Just keep moving… literally

If you’ve been a reader of mine for a while now, then you probably know that I don’t subscribe to the “calories in, calories out” theory of weight loss and maintenance. For the simple reason that not all calories are created equal—and not all metabolisms are, either.

You’ll also recall that I am a huge fan of regular exercise—the more, the better.

So as you might imagine, I was thrilled to come across a new study, published in the journal Obesity, which showed that having high levels of physical activity—not restrictive calorie counting—appears to be the secret to making real, permanent weight changes possible…

Outrunning weight regain

This study looked at 25 middle-aged people who, on average, lost nearly 60 pounds—and managed to keep the weight off for the better part of a decade. Researchers compared their calorie intakes and exercise habits to their peers of normal or excess weight.

For starters, those subjects who were successful at maintaining their weight consumed roughly the same number of calories as people who were overweight or obese—and more calories than those who were normal weight.

This might sound surprising on the surface, but really… it’s just more reason to finally drop the notion of calories counting towards anything. Because it’s the quality of those calories—in other words, the type of food that you eat—that matters. Not the calories themselves. When will this outdated thinking end?!

But of course, the researchers were “shocked” by this discovery. Which, if you ask me, is yet another example of the idiocy that remains in modern nutritional science.

There’s more to this story, though. Because the people who kept their weight off were also more physically active—by a pretty significant margin.

This group took over 12,000 steps per day—35 percent more than the steps normal-weight subjects took per day. And nearly 50 percent more than the steps per day that the overweight/obese group took.

The authors of the study thought this was an enormous amount of exercise. But trust me… it isn’t.

In fact, it’s worth noting that a lot of New Yorkers thrive on this number of steps every day—it’s part of our daily routine. We can’t even imagine living in a car culture where you have to really go looking for ways to take this many steps in a day. But you don’t have to live in a busy city to hit this goal…

As little as 30 minutes a day

What we’re talking about here is really only about 60 to 90 minutes every day of moderate-intensity exercise like walking. Or 30 to 45 minutes per day of vigorous-intensity activity, like running.

That may be more than most people are currently doing. But I think we can all agree that it is very doable. And, let’s be honest—even if you hate to exercise, isn’t going on a daily walk or run more appealing than restricting your food intake every single day for the rest of your life?!

I continuously emphasize how important eating indulgently is to maintaining weight loss over the long haul—here in my Reality Health Check, in my monthly Logical Health Alternatives newsletter, and in my various books, including my A-List Diet. Needless to say, deprivation is not a good diet strategy.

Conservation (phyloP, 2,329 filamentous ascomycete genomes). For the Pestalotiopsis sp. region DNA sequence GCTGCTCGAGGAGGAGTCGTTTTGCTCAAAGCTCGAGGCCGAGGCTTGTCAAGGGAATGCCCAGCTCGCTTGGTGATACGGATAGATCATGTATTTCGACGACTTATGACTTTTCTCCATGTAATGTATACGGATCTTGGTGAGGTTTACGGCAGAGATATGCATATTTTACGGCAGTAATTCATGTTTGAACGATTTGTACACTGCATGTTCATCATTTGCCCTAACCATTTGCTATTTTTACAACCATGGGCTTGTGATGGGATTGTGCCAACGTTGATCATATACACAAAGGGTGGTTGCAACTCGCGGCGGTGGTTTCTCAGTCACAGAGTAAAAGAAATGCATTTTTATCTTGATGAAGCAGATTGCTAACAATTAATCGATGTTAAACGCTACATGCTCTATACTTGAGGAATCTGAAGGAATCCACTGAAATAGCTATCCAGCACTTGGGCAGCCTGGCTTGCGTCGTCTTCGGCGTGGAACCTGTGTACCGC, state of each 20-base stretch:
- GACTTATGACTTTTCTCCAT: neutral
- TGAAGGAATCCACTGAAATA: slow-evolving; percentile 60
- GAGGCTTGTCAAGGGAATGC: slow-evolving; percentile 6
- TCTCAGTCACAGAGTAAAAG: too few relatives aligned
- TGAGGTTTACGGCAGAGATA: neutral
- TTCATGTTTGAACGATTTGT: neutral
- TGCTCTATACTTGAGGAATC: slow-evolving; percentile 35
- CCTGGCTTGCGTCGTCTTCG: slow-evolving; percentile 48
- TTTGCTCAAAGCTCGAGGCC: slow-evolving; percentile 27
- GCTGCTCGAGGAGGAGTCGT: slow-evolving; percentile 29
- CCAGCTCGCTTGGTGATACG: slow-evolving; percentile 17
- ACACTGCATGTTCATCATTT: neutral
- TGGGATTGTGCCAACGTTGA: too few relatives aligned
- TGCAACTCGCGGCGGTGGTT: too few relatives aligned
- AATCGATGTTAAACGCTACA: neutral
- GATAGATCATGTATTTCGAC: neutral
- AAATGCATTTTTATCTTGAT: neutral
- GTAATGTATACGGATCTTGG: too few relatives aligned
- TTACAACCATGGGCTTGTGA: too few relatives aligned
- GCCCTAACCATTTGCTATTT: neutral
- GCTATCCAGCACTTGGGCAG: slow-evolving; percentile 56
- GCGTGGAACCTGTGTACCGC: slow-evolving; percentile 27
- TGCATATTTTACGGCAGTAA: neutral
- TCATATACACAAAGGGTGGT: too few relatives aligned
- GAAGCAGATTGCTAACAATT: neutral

I also routinely cite physical activity as the key to every aspect of good health—whether it’s mental, emotional, or physical. And this study is yet another example of that fact. Not to mention that losing weight and keeping it off is essential for maintaining your health in the long term, anyway.

Yet, the lead researchers behind this study feel it necessary to note that (and I quote) “the physical activity dose associated with weight loss maintenance is large and daunting.”

And folks wonder why we have such an out-of-control obesity epidemic…

On one hand, you have legitimate scientists suggesting that a perfectly reasonable amount of exercise is “large and daunting.” On the other hand, you’ve got the con artists over at Coke’s headquarters suggesting that their products aren’t the problem—people just need to exercise more. These are both terrible and misleading messages!

And unfortunately, the short-sightedness of this recent study went even further, with the “expert” authors wondering what drives people to keep up with such intense exercise, and where they find the time…

Now, I don’t know about you, but it’s hard to keep a straight face here. Where do they find the time?! It’s only 30 to 60 minutes per day! In other words… watch one less TV show, or play one less video game. Go on a hike with your friends—have more sex, even! Or better yet, if you’re still working from home in the midst of this ongoing pandemic, use the time you would have spent in the car to be active!

I’ve said it before, and I’ll say it again: There are countless fun and engaging ways to increase your activity levels. As the saying goes… just do it.


“Moving Much More, Not Diet, Key to Keeping Off Excess Pounds.” Medscape Medical News, 04/08/20. (medscape.com/viewarticle/911445)